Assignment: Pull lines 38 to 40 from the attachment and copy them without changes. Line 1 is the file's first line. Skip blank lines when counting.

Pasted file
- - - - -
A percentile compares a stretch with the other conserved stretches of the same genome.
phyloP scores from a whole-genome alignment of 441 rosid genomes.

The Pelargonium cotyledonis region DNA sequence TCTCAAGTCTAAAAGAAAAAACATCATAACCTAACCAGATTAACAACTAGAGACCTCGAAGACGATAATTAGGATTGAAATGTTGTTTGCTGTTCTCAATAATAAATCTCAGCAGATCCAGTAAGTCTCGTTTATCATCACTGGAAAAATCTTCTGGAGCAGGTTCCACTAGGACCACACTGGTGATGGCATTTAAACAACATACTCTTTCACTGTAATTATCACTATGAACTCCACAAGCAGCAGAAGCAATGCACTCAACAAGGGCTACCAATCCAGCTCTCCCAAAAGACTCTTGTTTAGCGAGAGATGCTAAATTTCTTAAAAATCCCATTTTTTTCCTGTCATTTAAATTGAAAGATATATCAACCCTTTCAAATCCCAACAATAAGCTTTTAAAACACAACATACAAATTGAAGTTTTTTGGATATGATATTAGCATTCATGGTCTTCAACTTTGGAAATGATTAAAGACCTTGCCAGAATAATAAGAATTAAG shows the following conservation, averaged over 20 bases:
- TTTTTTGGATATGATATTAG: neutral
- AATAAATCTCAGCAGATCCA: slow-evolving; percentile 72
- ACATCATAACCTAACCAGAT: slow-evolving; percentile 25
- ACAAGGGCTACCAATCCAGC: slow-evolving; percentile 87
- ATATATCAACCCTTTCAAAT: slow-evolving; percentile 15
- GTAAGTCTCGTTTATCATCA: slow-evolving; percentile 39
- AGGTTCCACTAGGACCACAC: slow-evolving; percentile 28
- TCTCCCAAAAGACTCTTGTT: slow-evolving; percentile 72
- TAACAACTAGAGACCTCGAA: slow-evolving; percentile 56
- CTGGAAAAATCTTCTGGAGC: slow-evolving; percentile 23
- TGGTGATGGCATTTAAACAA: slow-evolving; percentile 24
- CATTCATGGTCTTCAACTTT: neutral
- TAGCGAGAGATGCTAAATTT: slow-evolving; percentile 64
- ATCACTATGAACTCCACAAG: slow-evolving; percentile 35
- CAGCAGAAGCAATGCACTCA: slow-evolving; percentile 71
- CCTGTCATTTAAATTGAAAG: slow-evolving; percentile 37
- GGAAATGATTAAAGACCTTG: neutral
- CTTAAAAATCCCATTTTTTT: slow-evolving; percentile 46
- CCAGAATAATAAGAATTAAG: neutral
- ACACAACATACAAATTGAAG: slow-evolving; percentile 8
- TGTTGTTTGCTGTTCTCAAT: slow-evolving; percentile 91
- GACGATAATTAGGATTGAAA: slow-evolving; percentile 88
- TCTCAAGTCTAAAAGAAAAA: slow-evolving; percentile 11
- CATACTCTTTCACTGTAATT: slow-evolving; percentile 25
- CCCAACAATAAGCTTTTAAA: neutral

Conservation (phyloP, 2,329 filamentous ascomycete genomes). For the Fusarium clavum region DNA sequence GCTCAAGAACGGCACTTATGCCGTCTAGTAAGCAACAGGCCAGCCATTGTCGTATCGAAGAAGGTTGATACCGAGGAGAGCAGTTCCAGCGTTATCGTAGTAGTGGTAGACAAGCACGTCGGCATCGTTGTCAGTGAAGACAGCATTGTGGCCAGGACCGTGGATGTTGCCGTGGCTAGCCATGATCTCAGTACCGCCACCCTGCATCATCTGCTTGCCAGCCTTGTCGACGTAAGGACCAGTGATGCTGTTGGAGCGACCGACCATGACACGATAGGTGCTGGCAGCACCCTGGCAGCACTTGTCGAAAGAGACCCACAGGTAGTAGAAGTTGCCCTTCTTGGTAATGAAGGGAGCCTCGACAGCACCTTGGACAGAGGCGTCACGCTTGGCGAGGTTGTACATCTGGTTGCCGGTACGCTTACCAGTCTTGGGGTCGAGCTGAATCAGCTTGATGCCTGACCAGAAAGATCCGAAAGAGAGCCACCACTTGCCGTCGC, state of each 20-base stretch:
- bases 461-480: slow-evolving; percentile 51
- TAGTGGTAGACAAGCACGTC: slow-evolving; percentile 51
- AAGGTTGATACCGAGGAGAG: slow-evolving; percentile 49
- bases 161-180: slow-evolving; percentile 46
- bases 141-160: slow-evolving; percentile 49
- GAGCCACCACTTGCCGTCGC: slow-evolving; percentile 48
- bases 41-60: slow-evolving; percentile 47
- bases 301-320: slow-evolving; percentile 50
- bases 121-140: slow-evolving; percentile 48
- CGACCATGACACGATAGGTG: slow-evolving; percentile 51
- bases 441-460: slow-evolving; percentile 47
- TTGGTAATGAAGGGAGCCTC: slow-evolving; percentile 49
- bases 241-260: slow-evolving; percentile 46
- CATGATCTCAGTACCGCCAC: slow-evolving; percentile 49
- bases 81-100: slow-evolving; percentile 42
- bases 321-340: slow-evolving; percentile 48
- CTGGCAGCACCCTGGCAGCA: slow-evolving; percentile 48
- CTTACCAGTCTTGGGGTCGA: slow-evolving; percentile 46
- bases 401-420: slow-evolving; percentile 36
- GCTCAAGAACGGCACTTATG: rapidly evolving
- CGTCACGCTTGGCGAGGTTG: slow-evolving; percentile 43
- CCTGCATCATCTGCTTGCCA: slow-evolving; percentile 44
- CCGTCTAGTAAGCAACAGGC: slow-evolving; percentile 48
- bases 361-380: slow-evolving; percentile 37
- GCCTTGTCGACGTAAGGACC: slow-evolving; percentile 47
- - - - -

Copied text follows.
- bases 121-140: slow-evolving; percentile 48
- CGACCATGACACGATAGGTG: slow-evolving; percentile 51
- bases 441-460: slow-evolving; percentile 47